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There was some early concern about how the Cardinals would structure the contract of Tyrann Mathieu, given Mathieu’s issues. But it didn’t seem to make a big difference. The slot at which Mathieu was chosen was scheduled to get a $662,500 signing bonus — obviously guaranteed money — and instead the deal is broken down with a smaller signing bonus ($265,000, according to Albert Breer) and then roster bonuses of $99,000 in 2014, $102,000 in 2015, $154,000 in 2016 (according to Adam Schefter.)
Breer also said that extra bonus money is guaranteed for skill and injury, which is contract lingo meaning Mathieu would get the money even if he isn’t good enough to make the team those years. But it covers the Cardinals if Mathieu isn’t on the roster because of drugs, which sounds like a fair way to resolve what could have been a complicated issue. (Breer has those details here.)
The contract has standard rookie minimum salaries of $405,000 this season, $495,000 in 2014, $585,000 in 2015 and $675,000 in 2016.
(UPDATE: A couple of days later, here is a full analysis of how the bonus system is structured for Mathieu.)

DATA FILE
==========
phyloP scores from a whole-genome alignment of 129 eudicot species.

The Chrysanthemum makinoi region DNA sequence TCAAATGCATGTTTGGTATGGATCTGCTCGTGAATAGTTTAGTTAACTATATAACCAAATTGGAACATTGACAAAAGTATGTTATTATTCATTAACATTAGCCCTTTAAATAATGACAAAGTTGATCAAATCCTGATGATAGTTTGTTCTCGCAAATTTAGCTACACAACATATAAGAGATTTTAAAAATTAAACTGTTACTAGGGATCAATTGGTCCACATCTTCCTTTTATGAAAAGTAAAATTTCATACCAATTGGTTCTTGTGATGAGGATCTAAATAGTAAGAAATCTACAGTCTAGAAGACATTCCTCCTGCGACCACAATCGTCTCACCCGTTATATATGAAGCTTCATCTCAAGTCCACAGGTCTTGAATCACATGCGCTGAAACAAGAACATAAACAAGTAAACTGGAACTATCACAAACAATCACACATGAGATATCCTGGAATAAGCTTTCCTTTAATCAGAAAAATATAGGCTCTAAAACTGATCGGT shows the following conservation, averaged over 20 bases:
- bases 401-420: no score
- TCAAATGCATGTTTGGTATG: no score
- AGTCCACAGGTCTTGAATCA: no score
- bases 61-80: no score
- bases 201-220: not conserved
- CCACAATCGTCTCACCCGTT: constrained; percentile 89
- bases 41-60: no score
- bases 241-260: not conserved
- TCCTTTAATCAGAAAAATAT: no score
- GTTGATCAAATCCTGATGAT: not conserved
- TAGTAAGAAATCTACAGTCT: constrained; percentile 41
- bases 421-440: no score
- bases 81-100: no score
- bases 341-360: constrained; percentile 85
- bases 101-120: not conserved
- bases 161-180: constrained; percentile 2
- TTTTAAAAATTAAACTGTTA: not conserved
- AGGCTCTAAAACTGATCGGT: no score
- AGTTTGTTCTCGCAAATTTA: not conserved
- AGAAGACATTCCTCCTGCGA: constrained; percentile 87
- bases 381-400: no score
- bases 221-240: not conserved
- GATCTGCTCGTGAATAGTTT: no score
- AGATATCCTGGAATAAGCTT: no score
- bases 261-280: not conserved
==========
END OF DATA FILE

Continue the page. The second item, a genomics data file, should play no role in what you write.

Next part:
Mathieu called getting the deal done “a walk in the park.” He smiled as he said it. He knows many are paying attention — while he was waiting for team president Michael Bidwill to arrive to sign the deal, he noted the news would probably blow up on social media — and he knows everyone is aware of his story. He prefers to be thinking about football and learning how to play safety. It was interesting, however, to hear him talk about how he feels obligated to not only the organization but the community now that he’s signed a deal. His well-being is going to be an ongoing storyline for as long as he plays with the Cards (and in the league for that matter) since one slip-up will generate news. So far, though, Mathieu has gone through a pretty routine rookie transition.
— On a somewhat related note, the Cardinals had $7.88 million of cap space prior to Mathieu signing. I’m not sure if his deal would put him among the top 51 contracts or not, which would be the only way it would impact the cap right now.
Tags: contracts, Tyrann Mathieu
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The Cardinals have begun signing draft picks. The last four choices — fifth-round running back Stepfan Taylor, sixth-round wide receiver Ryan Swope, sixth-round running back Andre Ellington and seventh-round tight end D.C. Jefferson — have all signed their CBA-required slotted four-year contracts. Given that the rookies will be here until Sunday, it wouldn’t be a surprise to see more (if not all) of the draftees under contract by the time it is all said and done.
Rookie minicamp began today (and here’s a pic of Taylor, Earl Watford, Jonathan Cooper and Swope. What, you didn’t see the photo gallery yet?)
Tags: Andre Ellington, contracts, D.C. Jefferson, rookies, Ryan Swope, Stepfan Taylor